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‘Holiday Inn’ review: Strong cast helps comforting fare shine

From left, Corbin Bleu, Lora Lee Gayer, Bryce

From left, Corbin Bleu, Lora Lee Gayer, Bryce Pinkham in "Holiday Inn." Credit: Joan Marcus

WHAT “Holiday Inn”

WHERE Studio 54, 254 W. 54th St.

INFO $47-$152; 212-719-1300,

BOTTOM LINE Predictable and perky holiday fare with some first-rate actors.

“Holiday Inn” — subtitled “The New Irving Berlin Musical” — has the feel of a holiday perennial that has been returning from storage or been on the road for years. This may well be a good thing for audiences looking for reassurance that the creators know precisely what they intend to do with this adaptation of the 1942 Bing Crobsy-Fred Astaire movie favorite and are professional about coloring within the lines of expectations.

For those hoping that the Roundabout Theatre Company had ambitions more challenging than perky audience bait to compete with the other moneymaking holiday offerings, well, hope elsewhere.

On the other hand, the show does have some first-rate principals, including Bryce Pinkham (“A Gentleman’s Guide to Love & Murder”) in Crosby’s singing role and Corbin Bleu (“High School Musical”) in Astaire’s dancing part. At least as significant, it has bushels of Berlin classics that go right around the holiday calendar — not just “White Christmas,” but “Let’s Start the New Year Right,” followed by “Be Careful, It’s My Heart” for Valentine’s Day, “Easter Parade,” “Song of Freedom” for the Fourth of July and “Plenty to Be Thankful For,” for which the game dancers in Denis Jones’ generic choreography get to wiggle their turkey feathers in Alejo Vietti’s often-creative costumes.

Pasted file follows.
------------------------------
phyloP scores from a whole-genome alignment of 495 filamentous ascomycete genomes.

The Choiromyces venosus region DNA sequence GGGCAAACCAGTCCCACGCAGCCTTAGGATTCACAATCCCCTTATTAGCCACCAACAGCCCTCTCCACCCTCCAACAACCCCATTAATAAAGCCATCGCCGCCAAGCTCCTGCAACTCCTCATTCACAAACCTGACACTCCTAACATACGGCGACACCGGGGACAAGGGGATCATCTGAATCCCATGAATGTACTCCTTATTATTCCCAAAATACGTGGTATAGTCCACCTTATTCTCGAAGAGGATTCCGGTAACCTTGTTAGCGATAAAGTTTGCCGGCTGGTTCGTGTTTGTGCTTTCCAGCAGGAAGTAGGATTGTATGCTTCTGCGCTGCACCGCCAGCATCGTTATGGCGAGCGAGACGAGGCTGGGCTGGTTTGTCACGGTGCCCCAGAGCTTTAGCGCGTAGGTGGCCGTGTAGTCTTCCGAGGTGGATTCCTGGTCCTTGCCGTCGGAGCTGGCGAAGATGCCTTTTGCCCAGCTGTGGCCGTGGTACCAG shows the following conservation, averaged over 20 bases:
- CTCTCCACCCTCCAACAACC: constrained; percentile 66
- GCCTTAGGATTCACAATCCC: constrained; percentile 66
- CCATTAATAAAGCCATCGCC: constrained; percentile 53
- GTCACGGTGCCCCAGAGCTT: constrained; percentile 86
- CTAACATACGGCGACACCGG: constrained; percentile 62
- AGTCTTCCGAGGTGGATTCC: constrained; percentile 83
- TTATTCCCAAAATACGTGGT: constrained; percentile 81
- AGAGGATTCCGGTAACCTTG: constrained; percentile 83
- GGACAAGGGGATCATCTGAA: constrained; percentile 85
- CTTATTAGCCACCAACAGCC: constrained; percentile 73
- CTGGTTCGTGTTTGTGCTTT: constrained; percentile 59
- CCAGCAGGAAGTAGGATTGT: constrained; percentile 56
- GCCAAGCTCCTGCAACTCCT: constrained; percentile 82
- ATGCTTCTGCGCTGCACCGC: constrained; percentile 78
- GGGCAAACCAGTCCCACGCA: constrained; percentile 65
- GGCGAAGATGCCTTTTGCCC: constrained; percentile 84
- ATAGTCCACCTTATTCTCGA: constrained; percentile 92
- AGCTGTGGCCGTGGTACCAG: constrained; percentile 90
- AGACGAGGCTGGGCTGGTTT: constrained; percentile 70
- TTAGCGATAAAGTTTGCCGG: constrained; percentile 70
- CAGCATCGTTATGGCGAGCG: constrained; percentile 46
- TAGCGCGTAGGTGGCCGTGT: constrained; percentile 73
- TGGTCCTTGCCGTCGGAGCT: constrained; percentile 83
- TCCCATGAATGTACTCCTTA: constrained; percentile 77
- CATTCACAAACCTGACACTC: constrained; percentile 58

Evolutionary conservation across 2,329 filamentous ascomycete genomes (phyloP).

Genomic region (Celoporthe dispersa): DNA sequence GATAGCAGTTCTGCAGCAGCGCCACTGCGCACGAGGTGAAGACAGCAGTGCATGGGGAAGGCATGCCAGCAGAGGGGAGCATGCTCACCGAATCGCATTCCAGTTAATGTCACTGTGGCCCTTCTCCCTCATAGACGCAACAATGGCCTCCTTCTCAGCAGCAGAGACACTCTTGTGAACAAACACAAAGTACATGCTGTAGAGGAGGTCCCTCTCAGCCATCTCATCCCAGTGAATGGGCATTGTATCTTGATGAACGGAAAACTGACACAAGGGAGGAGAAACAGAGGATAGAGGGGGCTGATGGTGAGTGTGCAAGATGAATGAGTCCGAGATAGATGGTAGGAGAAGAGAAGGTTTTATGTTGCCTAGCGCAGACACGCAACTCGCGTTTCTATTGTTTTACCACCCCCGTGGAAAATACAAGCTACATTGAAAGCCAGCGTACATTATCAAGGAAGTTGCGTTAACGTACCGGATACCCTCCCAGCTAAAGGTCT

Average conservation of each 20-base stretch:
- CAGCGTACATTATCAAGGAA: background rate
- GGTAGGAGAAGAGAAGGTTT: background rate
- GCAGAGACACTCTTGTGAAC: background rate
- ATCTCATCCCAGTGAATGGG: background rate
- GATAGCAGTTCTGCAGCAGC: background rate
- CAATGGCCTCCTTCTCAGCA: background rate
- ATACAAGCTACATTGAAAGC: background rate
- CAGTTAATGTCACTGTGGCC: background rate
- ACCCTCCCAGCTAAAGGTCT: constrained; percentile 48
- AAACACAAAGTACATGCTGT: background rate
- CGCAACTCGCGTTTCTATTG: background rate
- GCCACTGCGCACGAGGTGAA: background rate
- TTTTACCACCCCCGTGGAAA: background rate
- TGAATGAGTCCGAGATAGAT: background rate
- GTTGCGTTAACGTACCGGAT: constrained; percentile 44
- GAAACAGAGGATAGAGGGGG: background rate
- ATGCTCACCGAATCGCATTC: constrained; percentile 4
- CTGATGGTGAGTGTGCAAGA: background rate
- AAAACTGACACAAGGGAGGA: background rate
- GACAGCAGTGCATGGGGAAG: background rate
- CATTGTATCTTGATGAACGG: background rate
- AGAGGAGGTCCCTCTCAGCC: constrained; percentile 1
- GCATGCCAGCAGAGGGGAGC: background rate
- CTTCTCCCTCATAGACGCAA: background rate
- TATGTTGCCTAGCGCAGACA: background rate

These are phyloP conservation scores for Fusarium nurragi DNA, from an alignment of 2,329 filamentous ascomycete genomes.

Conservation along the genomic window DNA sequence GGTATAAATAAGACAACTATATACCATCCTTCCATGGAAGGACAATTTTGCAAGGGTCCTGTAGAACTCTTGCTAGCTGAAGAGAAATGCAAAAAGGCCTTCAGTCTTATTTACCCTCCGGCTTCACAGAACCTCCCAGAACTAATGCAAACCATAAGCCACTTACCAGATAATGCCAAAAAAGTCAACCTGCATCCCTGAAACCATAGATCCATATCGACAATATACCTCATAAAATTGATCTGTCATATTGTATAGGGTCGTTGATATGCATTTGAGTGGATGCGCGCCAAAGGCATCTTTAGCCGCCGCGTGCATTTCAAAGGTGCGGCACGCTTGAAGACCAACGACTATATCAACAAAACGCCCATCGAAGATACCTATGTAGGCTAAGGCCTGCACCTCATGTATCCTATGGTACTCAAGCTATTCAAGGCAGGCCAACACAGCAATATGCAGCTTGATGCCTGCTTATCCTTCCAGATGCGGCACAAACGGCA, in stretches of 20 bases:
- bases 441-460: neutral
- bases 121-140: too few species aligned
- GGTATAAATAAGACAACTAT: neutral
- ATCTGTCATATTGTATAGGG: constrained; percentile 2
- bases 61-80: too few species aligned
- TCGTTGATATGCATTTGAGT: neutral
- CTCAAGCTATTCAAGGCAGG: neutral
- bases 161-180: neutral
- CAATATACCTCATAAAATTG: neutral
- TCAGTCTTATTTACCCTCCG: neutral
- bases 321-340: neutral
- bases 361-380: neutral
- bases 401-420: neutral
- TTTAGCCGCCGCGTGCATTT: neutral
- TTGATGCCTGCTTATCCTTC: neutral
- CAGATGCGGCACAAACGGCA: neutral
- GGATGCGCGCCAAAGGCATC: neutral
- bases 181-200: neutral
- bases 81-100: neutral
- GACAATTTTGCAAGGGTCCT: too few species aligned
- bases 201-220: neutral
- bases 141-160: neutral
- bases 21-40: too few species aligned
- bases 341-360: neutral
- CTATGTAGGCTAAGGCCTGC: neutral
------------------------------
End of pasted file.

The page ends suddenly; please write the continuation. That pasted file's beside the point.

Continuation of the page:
The story, adapted by the competent if not dazzling director Gordon Greenberg and Chad Hodge, is the familiar one about a disillusioned New York singer named Jim, portrayed by Pinkham with endearing charm and a voice of bright nuance. Without asking his girlfriend (a hard-edged Megan Sikora) if she’d like to leave their three-person act for the simple country life, he buys a Connecticut farm. She refuses and runs off with the rest of the trio, Ted, played by Bleu with impressive moves, casual smoothness and a confident goofy streak.

Jim leaves to enjoy “Blue Skies” alone, but discovers the farm is in foreclosure. Enter New York gypsies with their let’s-put-on-a-show-kids verve, and a stock, but deft comic handywoman (Megan Lawrence). The farm becomes an inn, only open and performing shows on appropriate holidays. Jim also falls for a local schoolteacher with handy musical skills, portrayed with an expert operetta voice and girl-next-door aplomb by Lora Lee Gayer.

If walls had ears, what would Studio 54, disco home of ’70s debauchery, make of this hokey, wholesome new occupant? If the walls had eyes, I suspect they would roll.

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